Grabbing a Mask and Showing Cattle

“Be stubborn about your goals and flexible about your methods.”

The goal was to give youth opportunities to show their cattle in the midst of the pandemic. In order to meet that goal, everyone had to be flexible and willing to do things a bit differently.

The North Carolina Junior Beef Roundup is an annual event that many cattle families look forward to. It is a tradition that centers around family, fun, and cattle. It is a time to catch up with old friends and show off prized cattle. It’s a place to where conversations revolve around the cattle industry and a great deal of time is spent clipping, washing, and preparing cattle for the show ring.

The North Carolina Junior Beef Roundup is a place for family, memories, cattle, and tradition.

Sometimes, in order to keep a tradition going, some changes need to be made. In this case it involved masks, a bit of distance, and some flexibility.

The 2020 Junior Beef Roundup was held August 7-9 in Fletcher at the NC Mountain State Fairgrounds (WNC Ag Center).  

Masks were required and provided to all exhibitors and social distancing practices were taken during the competition. There was also hand sanitizer available, hand washing stations, and entrance and exit only signs up. The show was live-streamed since the event was not open to the public.

The first day of the event consisted of check-in of cattle by officials and a veterinarian, livestock judging contest, and a committee meeting.  The livestock judging contest only consisted of cattle and included four classes, 1 set of questions and not oral reasons.

The next morning started at 7:30 am for steer weigh-in, followed by the skillathon contest at 8 am. At 9:30, a required exhibitor meeting was held to go over expectations and schedule. Following the exhibitor meeting, the breed heifer show began followed by the steer show. Breed classes included Angus, Shorthorn, Simmental, Percentage Simmental, Commercial, Gelbvieh, Limousin, Hereford, Red Angus, and All Other Breeds. To have a breed class, there had to be a minimum of 10 head of cattle from that breed represented. If there were not 10 head, then they were moved to the All Other Breeds class.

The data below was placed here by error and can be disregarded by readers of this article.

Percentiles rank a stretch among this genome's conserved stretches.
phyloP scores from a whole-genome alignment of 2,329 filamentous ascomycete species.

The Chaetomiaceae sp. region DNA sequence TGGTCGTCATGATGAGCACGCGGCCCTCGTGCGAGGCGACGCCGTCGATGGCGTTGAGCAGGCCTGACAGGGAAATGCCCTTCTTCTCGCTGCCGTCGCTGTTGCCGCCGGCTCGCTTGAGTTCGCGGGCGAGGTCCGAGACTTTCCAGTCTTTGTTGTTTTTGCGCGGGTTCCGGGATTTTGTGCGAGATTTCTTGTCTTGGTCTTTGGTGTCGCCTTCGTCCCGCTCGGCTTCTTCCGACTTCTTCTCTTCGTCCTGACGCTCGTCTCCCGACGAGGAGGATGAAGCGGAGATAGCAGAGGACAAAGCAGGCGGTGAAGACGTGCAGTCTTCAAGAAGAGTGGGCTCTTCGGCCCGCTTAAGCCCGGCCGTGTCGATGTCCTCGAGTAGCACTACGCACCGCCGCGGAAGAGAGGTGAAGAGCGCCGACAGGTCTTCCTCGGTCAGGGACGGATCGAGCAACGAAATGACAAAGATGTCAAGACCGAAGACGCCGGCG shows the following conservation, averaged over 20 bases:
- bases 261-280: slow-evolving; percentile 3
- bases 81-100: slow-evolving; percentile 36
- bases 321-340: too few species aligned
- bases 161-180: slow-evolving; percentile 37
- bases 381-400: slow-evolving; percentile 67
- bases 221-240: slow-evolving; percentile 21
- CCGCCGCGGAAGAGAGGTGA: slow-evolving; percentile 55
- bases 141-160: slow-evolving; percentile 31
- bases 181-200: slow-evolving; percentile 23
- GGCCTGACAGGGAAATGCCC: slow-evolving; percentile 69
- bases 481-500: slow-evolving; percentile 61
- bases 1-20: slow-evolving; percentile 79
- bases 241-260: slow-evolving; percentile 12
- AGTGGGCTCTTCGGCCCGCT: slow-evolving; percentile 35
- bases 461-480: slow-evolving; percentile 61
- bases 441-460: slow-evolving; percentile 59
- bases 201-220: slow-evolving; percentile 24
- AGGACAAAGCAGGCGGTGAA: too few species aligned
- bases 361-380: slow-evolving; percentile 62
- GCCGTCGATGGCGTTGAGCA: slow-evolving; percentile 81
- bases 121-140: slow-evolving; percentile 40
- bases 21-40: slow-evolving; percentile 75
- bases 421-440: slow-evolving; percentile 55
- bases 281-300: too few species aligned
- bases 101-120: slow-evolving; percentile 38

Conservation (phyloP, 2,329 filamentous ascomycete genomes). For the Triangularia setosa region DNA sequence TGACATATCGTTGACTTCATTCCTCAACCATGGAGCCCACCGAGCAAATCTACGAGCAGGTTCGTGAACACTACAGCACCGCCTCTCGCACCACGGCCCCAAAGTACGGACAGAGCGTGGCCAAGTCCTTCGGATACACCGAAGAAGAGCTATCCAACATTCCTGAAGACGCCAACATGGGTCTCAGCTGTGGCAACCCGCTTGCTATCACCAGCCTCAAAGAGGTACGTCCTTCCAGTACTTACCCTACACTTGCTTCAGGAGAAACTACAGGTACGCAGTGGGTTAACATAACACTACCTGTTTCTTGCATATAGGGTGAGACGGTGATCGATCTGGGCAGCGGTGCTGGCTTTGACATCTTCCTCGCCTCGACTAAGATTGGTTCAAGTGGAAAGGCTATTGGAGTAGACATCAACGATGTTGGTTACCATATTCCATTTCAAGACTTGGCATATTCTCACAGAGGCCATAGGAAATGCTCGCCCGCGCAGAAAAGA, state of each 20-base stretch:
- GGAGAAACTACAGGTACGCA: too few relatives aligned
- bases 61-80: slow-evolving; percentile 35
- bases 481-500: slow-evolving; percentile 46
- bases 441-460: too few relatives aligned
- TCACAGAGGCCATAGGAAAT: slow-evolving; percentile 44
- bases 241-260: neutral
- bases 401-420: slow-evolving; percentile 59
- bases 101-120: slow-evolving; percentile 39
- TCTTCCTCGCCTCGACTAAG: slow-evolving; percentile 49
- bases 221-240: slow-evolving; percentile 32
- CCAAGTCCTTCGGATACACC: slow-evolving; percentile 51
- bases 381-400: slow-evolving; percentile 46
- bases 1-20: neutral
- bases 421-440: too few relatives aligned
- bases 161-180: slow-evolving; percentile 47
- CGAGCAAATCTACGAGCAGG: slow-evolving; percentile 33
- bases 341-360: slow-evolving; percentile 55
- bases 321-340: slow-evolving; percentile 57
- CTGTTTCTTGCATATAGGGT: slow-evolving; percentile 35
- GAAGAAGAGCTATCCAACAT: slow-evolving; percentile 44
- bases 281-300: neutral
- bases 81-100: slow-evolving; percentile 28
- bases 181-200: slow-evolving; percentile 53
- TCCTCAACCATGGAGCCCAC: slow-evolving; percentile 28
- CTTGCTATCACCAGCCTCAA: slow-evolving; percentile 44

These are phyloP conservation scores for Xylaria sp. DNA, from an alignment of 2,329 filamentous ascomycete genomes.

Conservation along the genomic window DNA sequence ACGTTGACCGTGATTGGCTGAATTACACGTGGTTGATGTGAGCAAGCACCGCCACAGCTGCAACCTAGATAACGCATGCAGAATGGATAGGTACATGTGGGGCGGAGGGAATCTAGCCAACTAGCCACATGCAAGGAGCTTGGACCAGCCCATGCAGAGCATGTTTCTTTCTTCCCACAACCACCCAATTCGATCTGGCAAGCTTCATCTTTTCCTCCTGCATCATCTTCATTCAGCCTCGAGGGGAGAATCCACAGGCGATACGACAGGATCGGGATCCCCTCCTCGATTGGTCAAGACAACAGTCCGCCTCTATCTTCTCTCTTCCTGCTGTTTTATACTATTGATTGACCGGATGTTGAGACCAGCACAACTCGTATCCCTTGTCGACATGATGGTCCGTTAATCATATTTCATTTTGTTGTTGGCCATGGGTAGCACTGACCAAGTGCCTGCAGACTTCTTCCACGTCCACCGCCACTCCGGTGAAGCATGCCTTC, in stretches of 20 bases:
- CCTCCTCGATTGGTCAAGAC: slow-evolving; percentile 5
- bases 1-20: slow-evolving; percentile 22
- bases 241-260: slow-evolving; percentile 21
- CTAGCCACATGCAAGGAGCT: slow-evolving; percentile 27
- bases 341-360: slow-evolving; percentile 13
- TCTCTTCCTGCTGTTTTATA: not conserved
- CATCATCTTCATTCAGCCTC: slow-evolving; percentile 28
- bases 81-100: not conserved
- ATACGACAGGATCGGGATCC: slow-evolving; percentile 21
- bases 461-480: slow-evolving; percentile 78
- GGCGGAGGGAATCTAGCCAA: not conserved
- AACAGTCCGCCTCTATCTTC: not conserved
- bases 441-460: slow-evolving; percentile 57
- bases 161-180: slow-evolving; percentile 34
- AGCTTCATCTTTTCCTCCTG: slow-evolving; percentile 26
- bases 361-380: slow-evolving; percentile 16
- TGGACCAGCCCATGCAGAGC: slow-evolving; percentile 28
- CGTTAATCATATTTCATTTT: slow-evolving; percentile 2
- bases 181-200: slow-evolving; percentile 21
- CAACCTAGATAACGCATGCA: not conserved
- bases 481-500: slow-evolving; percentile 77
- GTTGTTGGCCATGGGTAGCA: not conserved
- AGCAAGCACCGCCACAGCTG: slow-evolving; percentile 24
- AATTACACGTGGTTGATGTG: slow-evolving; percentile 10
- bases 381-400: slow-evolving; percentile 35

After a full day of showing, the exhibitors would be back the following day for a devotional service, showmanship classes, and select Supreme Champion and Top Five Overall Heifers in addition to the Top Five Cow/Calf Pairs.  

The competition also consisted of, digital graphic and photography contest, showmanship, and beef skillathon contest.

The entirety of the Junior Beef Roundup is about exploring the beef industry through testing knowledge of beef cattle, highlighting the quality of beef cattle, and emphasizing the passion that so many families have for the industry and showing cattle.

When preparing for a show, a good showman checks off a list of what they need for the ring.

  • Show stick
  • Halter
  • Show Shirt
  • Belt
  • Cattle Comb
  • Boots
  • Jeans

This year, they grabbed one additional accessory—a mask. If that was what allowed them to do what they love and show cattle, then they gladly reached for that mask.

The families who participated in the event were humbled and thankful to be given the opportunity. Charmae Kendall shared her gratitude for those who put the event on:

“Thanks to the crew who put the show on. They could have easily said they were not up for the COVID challenge. We are lucky as a state to have you!” Charmae said.

Other individuals were excited to be back in the show barn, spending time with their cattle and other “cattle people”.

The goal of so many in the livestock show world is simple—provide opportunities for youth to show, learn, and develop character. In COVID times, the goal has not changed. Our livestock community has remained flexible in their methods and are meeting goals and making sure the show goes on.

About Marisa Linton See

Marisa grew up showing and raising livestock in NC. She has shown animals at the N.C. State Fair for 15 years and is a past youth livestock scholarship recipient. She is an N.C. State University graduate, agricultural photographer and blogger.

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